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Sudan says indicting president would risk bloodshed
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Jan 6, 2009 - 12:22:13 AM

Sudan says indicting president would risk bloodshed

Mon Jan 5, 2009 12:36pm EST
By Andrew Heavens

KHARTOUM, Jan 5 (Reuters) - Sudan's government accused Darfur rebels on Monday of planning to launch attacks if President Omar Hassan al-Bashir is indicted for war crimes and said that would bring a new round of bloodshed.

Sudan has been trying to head off a possible International Criminal Court arrest warrant against Bashir after the court's prosecutor accused the president of genocide in Darfur, where rebels have been fighting Khartoum's rule since 2003.

Foreign ministry undersecretary Mutrif Siddiq said rebels were building up forces just over the border in neighbouring Chad, ready for an attack on Sudanese cities and oil fields in South Kordofan, a region neighbouring Darfur.

The international court's judges are expected to decide later this month on whether to issue a warrant against Bashir.

"If this happens it is going to have a very negative impact," Siddiq told Reuters and the BBC. "The rebellion in Darfur will escalate. (The rebels) will feel jubilant... They will say they are fighting a legitimate cause against a criminal government and a criminal president."

Nobody was immediately available for comment from the rebel Justice and Equality Movement but leaders have repeatedly said they were preparing to attack "anytime, anywhere" in Sudan.

Siddiq said Sudan had solid information from inside Chad on the preparations for a possible attack by the rebel faction, which was driven back last May after an assault that reached the gates of Khartoum.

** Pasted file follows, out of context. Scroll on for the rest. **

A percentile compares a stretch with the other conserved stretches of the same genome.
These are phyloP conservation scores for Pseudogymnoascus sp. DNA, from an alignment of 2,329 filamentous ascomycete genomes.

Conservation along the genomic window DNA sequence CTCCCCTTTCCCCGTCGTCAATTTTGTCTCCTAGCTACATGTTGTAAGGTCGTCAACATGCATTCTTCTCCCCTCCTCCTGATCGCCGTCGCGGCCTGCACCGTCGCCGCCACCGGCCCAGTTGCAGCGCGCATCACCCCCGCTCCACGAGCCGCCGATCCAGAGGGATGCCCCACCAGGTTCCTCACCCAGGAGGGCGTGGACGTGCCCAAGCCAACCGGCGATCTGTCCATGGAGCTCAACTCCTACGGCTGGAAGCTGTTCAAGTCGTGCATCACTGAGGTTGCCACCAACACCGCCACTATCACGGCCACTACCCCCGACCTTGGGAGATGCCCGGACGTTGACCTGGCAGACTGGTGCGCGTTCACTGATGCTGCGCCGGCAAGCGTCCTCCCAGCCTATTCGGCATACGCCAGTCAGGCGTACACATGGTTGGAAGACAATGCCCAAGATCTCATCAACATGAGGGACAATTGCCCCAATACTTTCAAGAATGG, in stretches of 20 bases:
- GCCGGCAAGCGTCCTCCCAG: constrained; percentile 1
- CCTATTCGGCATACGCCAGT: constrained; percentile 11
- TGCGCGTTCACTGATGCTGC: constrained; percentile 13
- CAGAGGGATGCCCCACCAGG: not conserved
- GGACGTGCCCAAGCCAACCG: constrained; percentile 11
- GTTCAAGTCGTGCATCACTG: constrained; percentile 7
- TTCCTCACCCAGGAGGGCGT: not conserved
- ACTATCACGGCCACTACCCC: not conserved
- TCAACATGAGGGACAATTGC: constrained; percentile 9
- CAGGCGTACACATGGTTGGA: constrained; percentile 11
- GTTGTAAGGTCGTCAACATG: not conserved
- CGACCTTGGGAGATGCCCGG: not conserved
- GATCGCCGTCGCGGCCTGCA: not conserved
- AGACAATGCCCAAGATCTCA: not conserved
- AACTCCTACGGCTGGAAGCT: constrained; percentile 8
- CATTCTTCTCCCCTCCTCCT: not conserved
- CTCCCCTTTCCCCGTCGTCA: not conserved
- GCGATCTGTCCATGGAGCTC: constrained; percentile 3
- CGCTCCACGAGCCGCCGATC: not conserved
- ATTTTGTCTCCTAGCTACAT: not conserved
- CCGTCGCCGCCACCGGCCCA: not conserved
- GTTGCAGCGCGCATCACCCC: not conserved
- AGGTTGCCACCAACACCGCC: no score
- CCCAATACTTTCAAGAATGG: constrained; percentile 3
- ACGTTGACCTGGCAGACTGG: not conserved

"We are preparing for such a step -- we will never allow it to happen. Definitely it will cost us lives and some publicity," said Siddiq, referring to possible further damage to Sudan's reputation abroad.

In July, the international court's chief prosecutor Luis Moreno-Ocampo accused Bashir of orchestrating genocide and other war crimes in Darfur. Sudan has rejected the accusations.

Siddiq said the government also suspected "political forces" in Khartoum could create instability if Bashir is indicted, adding that it might also fuel anti-western sentiment. He promised to warn westerners if there was any danger.

"If at any moment we feel we are not ready or able to protect them we will tell them to leave peacefully," he said, accusing western countries of using the court case decision to try to put pressure on Sudan.

Arab and African countries want any indictment for Bashir put on hold, believing it would damage hopes of peace in Sudan, but western states with permanent seats on the U.N. Security Council have the power to veto any postponement.

International experts say 200,000 have died since rebels took up arms against Sudan's government in 2003 accusing it of neglect. Khartoum puts the death count at 10,000.

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